A police force which responded to the Manchester Arena bombing was not providing the recommended hours of first aid training at the time, the inquiry into the attack has heard.
The Manchester Arena Inquiry was told Greater Manchester Police (GMP) was not compliant between 2014 and 2020.
A senior GMP officer said it was a deliberate decision to provide six hours of training, instead of nine.
The hearing was also told officers did not get refresher training every year.
The inquiry heard that at the time of the May 2017 bombing, which killed 22 people and injured hundreds more, the Health and Safety Executive (HSE) recommended GMP provide nine hours of training on its first aid skills course and refresher training every year.
Temporary Assistant Chief Constable Wasim Chaudhry said it had been a deliberate choice and had been “a continuation of the training programme taking place prior to 2013”.
He said the force was now compliant and offered additional training on the use of tourniquets as a result of “this inquiry and feedback through this inquiry from our staff in relation to the situation that they faced on the night”.
Assistant Chief Constable Iain Raphael from the College of Policing told the inquiry he believed his organisation, which is the professional body for those working in the police service, should have more powers to deal with a force which was not complying with first aid training requirements.
He said while GMP had since “made a policy decision, this length of time to achieve compliance feels too long”.
“I think it would be useful if there were more teeth and more ability to guide compliance in this area,” he added.
He also said the training recommendations for all forces were set to be changed to include first responder interventions, such as actions to stop catastrophic bleeding and open airways.
The hearing was told that move would come into force in January 2023.
Inquiry chairman Sir John Saunders said the officers that had given evidence “were really very keen” to have the training and “for them to be left in the same situation [until then], they might feel a bit let down”.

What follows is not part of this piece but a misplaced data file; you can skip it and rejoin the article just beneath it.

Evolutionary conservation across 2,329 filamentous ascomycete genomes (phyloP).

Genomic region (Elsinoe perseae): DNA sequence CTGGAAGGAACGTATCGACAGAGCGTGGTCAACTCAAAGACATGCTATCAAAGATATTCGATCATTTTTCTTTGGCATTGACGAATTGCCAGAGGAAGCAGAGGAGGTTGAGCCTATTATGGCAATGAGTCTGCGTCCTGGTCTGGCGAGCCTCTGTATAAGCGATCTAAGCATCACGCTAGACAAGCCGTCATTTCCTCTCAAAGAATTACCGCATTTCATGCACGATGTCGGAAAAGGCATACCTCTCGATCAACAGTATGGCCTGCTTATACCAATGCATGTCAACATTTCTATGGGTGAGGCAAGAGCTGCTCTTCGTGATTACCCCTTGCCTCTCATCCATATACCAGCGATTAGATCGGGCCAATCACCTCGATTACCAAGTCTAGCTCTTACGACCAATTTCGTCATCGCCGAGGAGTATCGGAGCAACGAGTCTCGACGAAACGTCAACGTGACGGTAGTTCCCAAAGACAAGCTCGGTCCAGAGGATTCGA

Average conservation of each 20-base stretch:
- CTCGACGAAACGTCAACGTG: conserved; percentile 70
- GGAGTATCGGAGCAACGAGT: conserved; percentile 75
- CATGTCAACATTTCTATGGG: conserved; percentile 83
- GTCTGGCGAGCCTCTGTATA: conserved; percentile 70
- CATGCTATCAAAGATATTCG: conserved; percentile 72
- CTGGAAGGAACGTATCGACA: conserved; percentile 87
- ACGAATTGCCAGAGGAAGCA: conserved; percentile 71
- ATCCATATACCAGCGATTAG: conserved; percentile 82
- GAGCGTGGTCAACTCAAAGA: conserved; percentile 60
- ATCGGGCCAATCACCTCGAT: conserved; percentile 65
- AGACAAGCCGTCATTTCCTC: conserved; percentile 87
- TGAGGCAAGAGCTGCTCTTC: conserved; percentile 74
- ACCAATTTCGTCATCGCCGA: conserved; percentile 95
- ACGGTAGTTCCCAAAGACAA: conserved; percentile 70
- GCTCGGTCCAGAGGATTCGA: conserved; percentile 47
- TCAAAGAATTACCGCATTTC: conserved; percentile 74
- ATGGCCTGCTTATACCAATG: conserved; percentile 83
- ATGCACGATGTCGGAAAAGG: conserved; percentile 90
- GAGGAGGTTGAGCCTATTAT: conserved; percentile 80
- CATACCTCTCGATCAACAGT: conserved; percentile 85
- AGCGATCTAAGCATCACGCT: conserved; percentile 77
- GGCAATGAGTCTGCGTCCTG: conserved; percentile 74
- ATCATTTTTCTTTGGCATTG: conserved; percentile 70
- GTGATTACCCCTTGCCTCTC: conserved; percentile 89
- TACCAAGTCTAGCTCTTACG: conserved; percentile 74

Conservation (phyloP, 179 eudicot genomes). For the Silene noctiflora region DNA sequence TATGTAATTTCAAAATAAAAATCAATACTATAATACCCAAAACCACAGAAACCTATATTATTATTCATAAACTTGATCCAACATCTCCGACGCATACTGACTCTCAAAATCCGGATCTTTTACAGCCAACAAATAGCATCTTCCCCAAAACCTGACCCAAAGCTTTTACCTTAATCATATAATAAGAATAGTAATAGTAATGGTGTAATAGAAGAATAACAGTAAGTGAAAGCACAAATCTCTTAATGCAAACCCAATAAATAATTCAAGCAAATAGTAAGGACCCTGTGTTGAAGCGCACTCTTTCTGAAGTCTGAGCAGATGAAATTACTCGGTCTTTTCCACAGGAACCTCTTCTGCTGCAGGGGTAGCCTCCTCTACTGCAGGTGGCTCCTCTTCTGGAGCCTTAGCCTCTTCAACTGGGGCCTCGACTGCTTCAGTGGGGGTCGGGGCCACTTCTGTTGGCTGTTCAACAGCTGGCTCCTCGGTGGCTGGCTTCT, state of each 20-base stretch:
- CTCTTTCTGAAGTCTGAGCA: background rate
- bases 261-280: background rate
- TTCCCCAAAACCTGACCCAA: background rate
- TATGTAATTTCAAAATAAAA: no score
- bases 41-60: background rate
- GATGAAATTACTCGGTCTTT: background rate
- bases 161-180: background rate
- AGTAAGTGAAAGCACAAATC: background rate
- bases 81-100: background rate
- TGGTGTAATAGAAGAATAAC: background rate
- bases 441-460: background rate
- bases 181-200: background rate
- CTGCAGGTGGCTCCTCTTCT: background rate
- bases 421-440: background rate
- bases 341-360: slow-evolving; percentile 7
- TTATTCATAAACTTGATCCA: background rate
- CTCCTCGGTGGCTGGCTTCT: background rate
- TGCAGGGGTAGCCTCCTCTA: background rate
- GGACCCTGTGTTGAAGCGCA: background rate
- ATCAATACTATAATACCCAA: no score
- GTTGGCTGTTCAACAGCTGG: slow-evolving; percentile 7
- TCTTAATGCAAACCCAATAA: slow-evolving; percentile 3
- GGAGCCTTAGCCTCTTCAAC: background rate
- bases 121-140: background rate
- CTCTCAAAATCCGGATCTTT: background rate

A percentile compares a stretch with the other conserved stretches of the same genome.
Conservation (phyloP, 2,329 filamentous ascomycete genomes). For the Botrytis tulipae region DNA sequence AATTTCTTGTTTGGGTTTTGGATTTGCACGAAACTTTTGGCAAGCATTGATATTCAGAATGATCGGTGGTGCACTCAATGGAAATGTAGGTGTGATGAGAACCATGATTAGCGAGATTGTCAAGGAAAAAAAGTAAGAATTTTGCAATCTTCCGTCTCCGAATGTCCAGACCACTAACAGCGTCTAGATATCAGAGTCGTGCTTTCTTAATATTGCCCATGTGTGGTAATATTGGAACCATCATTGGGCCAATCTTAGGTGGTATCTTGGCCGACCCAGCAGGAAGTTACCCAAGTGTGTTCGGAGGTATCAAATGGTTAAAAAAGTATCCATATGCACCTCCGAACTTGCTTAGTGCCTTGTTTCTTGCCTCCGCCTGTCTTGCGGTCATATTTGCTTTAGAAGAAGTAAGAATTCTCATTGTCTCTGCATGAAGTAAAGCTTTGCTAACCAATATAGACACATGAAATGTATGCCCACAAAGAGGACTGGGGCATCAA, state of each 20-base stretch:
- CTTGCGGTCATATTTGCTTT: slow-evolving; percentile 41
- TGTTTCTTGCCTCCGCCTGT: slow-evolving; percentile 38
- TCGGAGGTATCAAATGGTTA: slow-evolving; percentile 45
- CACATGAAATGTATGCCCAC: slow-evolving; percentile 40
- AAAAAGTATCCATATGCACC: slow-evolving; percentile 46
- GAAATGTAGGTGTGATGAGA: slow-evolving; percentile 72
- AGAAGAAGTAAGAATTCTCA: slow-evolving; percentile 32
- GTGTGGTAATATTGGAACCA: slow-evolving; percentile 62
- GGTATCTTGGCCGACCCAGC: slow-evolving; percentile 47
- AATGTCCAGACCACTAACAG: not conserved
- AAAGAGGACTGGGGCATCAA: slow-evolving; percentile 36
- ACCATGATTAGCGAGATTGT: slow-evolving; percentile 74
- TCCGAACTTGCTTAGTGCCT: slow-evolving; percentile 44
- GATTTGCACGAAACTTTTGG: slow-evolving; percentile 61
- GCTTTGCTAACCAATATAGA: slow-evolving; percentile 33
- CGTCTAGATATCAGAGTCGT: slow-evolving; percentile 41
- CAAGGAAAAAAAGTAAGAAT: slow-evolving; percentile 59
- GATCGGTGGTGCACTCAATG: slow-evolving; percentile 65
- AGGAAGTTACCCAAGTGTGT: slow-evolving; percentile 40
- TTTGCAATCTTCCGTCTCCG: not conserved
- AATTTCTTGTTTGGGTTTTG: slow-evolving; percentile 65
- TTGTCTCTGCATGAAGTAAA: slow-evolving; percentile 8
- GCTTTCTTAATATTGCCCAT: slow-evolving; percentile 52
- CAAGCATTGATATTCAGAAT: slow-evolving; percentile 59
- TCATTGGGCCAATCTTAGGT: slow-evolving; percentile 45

Mr Raphael said the recommendations were already “operational requirements that any force right now can decide to do”.
‘Relatively simple techniques’
Lt Col Claire Park, a pre-hospital consultant who served as a British Army medic in Iraq and Afghanistan, earlier told the inquiry experienced doctors needed to be at the immediate scene of mass casualty incidents to give the best possible interventions to help save lives.
She said “in an ideal world”, the person doing front-line triage “would be a senior consultant who has the ability to work out which of those patients do need those things”.
She said that while the current specialist Hazardous Area Response Team paramedics had “a huge range of skills… in terms of very sick trauma patients, they may only see one or two a year compared to clinicians… who see that kind of patient on a daily basis”.
The inquiry is exploring whether the UK should consider embedding experienced doctors with armed police units to allow them to treat casualties in the very early stages of a terrorist attack.
Col Park said the idea should be given “consideration” as it was “feasible”, but said it “would require funding and training”.
The system has been used successfully in France, including during the 2015 Bataclan Theatre attack in Paris when doctors treated casualties while police fought with gunmen.
The inquiry has heard UK national counter-terrorism police do not currently support the idea, but Col Park told the court she did not think the idea of adopting the model had been fully explored.
She also said basic life-saving skills should be taught in schools and “relatively simple techniques”, such as stopping catastrophic bleeding and protecting an airway, should be shared with as many people as possible.
“They’re skills that can save peoples’ lives,” she said.
Sir John adjourned the hearings until 14 February, when the inquiry will hear more evidence about the preventability of the attack.